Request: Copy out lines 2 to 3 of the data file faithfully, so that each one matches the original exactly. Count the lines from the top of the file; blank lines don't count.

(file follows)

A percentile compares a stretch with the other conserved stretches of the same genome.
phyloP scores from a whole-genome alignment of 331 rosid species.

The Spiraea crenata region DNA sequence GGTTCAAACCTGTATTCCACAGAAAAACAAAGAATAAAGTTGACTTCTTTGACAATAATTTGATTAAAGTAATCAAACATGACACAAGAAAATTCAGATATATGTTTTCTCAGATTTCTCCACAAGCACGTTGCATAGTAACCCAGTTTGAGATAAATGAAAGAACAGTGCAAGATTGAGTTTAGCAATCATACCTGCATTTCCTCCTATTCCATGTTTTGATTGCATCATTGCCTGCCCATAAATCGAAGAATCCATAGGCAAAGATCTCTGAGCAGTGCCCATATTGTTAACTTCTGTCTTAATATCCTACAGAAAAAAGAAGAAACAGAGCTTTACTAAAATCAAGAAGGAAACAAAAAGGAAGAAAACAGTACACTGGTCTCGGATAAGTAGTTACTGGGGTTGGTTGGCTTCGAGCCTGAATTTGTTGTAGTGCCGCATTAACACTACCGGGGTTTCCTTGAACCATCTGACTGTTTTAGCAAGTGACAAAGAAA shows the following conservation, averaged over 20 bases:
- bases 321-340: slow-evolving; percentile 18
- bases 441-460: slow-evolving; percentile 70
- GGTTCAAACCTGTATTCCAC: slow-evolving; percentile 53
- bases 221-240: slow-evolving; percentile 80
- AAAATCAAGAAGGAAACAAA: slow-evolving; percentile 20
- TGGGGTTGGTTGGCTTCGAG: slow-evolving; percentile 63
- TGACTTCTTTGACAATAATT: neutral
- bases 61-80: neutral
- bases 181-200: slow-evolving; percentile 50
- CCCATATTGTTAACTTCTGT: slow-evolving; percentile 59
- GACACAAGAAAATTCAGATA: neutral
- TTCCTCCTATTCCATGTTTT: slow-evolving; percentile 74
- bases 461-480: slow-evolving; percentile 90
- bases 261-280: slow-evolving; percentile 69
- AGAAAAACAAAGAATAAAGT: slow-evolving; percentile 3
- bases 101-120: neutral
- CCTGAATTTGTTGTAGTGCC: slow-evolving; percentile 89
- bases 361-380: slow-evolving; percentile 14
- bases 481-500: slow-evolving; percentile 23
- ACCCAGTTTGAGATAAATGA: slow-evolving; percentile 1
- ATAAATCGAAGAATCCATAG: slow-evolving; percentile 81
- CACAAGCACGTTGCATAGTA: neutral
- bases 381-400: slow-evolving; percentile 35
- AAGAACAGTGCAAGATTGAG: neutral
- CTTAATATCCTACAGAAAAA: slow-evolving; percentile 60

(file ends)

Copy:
phyloP scores from a whole-genome alignment of 331 rosid species.

The Spiraea crenata region DNA sequence GGTTCAAACCTGTATTCCACAGAAAAACAAAGAATAAAGTTGACTTCTTTGACAATAATTTGATTAAAGTAATCAAACATGACACAAGAAAATTCAGATATATGTTTTCTCAGATTTCTCCACAAGCACGTTGCATAGTAACCCAGTTTGAGATAAATGAAAGAACAGTGCAAGATTGAGTTTAGCAATCATACCTGCATTTCCTCCTATTCCATGTTTTGATTGCATCATTGCCTGCCCATAAATCGAAGAATCCATAGGCAAAGATCTCTGAGCAGTGCCCATATTGTTAACTTCTGTCTTAATATCCTACAGAAAAAAGAAGAAACAGAGCTTTACTAAAATCAAGAAGGAAACAAAAAGGAAGAAAACAGTACACTGGTCTCGGATAAGTAGTTACTGGGGTTGGTTGGCTTCGAGCCTGAATTTGTTGTAGTGCCGCATTAACACTACCGGGGTTTCCTTGAACCATCTGACTGTTTTAGCAAGTGACAAAGAAA shows the following conservation, averaged over 20 bases: